Cadet Wilfred Cecil Alcock

This is part of a series of essays about the First World War casualties commemorated by the Commonwealth War Graves Commission in Massachusetts.

The grave of Wilfred Cecil Alcock
The grave of Wilfred Cecil Alcock

The weekend of 24 November 1917 saw a series of accidents at the training airfields that made up Camp Taliaferro near Fort Worth in Texas. The newspapers of the day carried lured stories of multiple fatalities and mortally wounded aviators (see the gallery for an example) but the truth is somewhat simpler to recount. On Saturday 24 November Cadet Wilfred Alcock crashed into the undercarriage of another Curtis JN4 flying in formation and was killed instantly. The other pilot, Royal Flying Corps Cadet James Harold Thompson, crash landed and was injured but recovered. Another crash involving Cadet Eric Biddle was not the fatal event that the newspapers reported, and neither was that of Cadet Brailey Gish, although they were injured. A second fatality occurred on Monday 26 November when newly commissioned Second Lieutenant Frank Park Mathews fell in his aircraft from 2,500 feet. Only Alcock was British; Thompson was born in Canada but lived in the United States and Biddle, Gish and Mathews were Americans, the latter two being pilots of the Aviation Section, United States Army Signal Corps.[1] Continue reading

Leading Seaman Sam Gordon Wills

This is part of a series of essays about the First World War casualties commemorated by the Commonwealth War Graves Commission in New York.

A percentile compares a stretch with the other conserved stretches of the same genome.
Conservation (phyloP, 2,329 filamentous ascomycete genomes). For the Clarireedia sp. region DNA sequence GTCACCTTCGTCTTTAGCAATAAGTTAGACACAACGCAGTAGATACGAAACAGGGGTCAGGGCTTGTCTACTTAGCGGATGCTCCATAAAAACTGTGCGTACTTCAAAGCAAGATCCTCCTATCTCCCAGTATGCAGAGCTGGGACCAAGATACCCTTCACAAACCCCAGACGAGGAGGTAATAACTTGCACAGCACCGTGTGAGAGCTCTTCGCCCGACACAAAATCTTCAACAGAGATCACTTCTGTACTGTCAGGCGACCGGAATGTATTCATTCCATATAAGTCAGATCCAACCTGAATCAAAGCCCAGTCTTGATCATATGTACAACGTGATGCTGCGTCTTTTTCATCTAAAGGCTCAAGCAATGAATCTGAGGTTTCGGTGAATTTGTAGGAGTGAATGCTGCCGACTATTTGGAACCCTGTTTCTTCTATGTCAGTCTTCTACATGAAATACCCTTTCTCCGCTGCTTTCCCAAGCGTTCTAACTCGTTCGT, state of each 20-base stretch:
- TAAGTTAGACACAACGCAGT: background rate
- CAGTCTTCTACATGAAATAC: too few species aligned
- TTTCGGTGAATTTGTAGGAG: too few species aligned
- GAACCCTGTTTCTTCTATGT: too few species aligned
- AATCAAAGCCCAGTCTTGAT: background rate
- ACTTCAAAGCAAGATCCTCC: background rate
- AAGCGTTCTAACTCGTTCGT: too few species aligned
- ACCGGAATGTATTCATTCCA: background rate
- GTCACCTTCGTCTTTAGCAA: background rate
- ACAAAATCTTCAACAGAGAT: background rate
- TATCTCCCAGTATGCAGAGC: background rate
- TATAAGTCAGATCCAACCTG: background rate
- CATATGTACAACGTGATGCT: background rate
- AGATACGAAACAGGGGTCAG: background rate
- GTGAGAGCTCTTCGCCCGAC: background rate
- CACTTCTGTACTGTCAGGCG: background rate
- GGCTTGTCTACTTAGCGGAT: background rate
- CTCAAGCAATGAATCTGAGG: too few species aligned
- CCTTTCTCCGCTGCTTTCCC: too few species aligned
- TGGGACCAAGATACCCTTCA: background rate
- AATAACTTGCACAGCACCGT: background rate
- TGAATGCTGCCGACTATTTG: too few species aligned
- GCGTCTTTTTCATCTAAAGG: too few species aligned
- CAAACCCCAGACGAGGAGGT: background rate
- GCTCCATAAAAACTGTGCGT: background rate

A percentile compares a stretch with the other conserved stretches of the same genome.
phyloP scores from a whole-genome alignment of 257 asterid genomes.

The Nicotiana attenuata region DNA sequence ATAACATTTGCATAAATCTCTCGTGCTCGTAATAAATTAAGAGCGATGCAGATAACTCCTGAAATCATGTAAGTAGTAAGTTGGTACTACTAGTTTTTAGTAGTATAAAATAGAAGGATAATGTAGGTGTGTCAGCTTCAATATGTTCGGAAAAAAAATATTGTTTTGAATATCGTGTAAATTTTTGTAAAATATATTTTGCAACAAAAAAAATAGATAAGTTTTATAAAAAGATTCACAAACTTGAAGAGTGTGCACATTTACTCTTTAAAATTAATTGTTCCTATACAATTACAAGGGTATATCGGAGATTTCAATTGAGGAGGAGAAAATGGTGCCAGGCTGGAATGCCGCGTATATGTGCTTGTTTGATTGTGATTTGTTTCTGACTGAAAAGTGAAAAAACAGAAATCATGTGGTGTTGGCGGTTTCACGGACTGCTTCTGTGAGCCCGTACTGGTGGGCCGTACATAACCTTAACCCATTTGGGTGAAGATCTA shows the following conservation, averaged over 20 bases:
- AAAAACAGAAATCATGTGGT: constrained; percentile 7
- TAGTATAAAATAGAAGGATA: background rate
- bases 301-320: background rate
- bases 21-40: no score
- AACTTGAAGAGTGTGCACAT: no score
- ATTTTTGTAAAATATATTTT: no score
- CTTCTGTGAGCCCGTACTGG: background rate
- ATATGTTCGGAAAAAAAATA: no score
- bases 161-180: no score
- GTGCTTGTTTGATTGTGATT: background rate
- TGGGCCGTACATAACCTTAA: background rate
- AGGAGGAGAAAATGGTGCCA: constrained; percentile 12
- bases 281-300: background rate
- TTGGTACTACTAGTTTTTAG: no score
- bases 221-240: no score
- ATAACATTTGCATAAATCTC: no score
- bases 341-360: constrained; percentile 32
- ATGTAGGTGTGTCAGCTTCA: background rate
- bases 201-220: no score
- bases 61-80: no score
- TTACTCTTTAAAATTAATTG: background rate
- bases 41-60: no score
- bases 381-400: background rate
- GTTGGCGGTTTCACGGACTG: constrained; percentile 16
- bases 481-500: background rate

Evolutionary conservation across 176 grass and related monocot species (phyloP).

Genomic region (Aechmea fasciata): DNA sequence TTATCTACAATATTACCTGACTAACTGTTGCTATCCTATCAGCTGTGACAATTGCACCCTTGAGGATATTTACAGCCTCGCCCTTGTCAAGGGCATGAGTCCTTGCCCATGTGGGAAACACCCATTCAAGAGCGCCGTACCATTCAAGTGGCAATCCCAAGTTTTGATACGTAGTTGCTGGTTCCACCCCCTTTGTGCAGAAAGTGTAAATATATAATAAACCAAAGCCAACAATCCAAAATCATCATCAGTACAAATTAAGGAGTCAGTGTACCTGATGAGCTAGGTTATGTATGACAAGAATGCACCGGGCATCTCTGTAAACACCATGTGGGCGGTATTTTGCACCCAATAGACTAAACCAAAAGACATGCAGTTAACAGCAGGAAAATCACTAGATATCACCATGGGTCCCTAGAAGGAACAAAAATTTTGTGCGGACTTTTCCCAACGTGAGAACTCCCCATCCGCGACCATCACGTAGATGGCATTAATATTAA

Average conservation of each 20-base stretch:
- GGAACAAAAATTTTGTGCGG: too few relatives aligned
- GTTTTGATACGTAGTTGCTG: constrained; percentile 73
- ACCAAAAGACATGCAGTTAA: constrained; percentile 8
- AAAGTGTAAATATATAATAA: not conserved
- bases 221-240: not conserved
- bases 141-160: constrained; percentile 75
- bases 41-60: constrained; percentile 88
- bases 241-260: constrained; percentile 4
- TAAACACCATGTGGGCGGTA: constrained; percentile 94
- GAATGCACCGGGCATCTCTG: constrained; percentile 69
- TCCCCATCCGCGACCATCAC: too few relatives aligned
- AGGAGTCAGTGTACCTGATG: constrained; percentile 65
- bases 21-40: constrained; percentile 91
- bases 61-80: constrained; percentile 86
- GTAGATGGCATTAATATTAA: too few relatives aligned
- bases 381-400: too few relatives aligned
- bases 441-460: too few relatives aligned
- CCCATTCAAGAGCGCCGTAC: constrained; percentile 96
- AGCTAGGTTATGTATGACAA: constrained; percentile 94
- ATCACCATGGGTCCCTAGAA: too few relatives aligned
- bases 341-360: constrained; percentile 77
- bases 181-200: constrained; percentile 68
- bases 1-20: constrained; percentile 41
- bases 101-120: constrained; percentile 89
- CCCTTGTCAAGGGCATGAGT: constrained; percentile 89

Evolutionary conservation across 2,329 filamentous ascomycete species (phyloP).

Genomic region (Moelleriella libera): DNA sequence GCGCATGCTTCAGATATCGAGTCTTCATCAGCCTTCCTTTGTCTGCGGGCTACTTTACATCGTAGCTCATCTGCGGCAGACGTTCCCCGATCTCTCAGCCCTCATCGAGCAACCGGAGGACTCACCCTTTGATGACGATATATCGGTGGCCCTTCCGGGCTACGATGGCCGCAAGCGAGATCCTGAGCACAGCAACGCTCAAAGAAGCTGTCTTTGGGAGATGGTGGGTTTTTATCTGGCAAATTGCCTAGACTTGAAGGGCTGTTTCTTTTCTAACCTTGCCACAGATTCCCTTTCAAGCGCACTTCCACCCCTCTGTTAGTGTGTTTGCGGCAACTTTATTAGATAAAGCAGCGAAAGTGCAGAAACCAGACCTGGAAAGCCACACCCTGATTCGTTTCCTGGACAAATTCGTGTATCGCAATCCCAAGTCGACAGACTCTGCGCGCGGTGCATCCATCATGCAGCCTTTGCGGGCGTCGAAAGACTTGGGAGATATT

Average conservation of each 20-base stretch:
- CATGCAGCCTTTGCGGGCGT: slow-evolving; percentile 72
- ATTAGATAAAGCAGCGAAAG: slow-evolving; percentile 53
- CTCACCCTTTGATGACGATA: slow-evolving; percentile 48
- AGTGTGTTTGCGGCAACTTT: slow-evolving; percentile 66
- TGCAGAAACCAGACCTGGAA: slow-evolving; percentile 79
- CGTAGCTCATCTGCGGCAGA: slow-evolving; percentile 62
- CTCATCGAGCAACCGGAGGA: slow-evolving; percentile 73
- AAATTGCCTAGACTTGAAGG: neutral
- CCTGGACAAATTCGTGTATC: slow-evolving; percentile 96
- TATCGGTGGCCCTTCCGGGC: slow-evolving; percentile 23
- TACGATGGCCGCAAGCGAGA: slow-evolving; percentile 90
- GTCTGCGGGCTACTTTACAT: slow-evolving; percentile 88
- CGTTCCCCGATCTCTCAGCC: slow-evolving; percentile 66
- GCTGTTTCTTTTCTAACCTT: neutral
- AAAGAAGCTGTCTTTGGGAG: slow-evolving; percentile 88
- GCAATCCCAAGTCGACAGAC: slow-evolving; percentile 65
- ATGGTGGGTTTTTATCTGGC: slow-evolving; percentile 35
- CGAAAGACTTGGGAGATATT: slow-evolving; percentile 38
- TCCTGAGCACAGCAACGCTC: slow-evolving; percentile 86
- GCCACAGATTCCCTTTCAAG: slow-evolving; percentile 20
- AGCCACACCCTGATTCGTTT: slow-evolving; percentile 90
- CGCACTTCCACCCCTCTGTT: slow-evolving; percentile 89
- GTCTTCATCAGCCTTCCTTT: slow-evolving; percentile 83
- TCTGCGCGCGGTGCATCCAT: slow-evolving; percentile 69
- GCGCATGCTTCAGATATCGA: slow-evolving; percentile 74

Editor’s Note: Leading Seaman Wills was incorrectly commemorated by the CWGC as ‘Leading Seaman Gordon Willis’ His online record now reflects his correct name and his gravestone will be replaced.

Leading Seaman Gordon Wills
Leading Seaman Gordon Wills

Sam Gordon Wills was born on 5 March 1887, the second of the six children of Francis and Harriet Wills, at South Town, Kenton, near Dawlish in Devon, where his father was a farm labourer.[1] By 1901 he was working as a yard boy for a family in Dawlish.

He enlisted into the Royal Navy at Devonport on 18 April 1906 and was numbered SS/1368—during his service he was known as ‘Gordon’.[2] After a short period of training ashore, he joined the crew of the battleship HMS Vengeance in the Channel Fleet. His second ship was another pre-dreadnought battleship, HMS Caesar, from June 1908 to May 1909, and he then joined the dreadnought HMS Temeraire. He was transferred to the Royal Naval Reserve on 29 April 1911. Continue reading

Stoker 1st Class Alfred Weeden

This is part of a series of essays about the First World War casualties commemorated by the Commonwealth War Graves Commission in New York.

The grave of Stoker Alfred Weeden
The grave of Stoker Alfred Weeden

Although recorded as being on the crew of HMS Leviathan, in fact, Stoker Weeden died in an accident in New York while serving in HMS Charybdis, which was undergoing conversion to a passenger and cargo carrier.

Alfred Weeden was born at Farnham in Surrey on 25 December 1884,[1] one of the twelve children of George and Mary Weeden.[2] When he left school he became a bricklayer’s labourer before he enlisted into the Royal Navy on 2 July 1906.[3]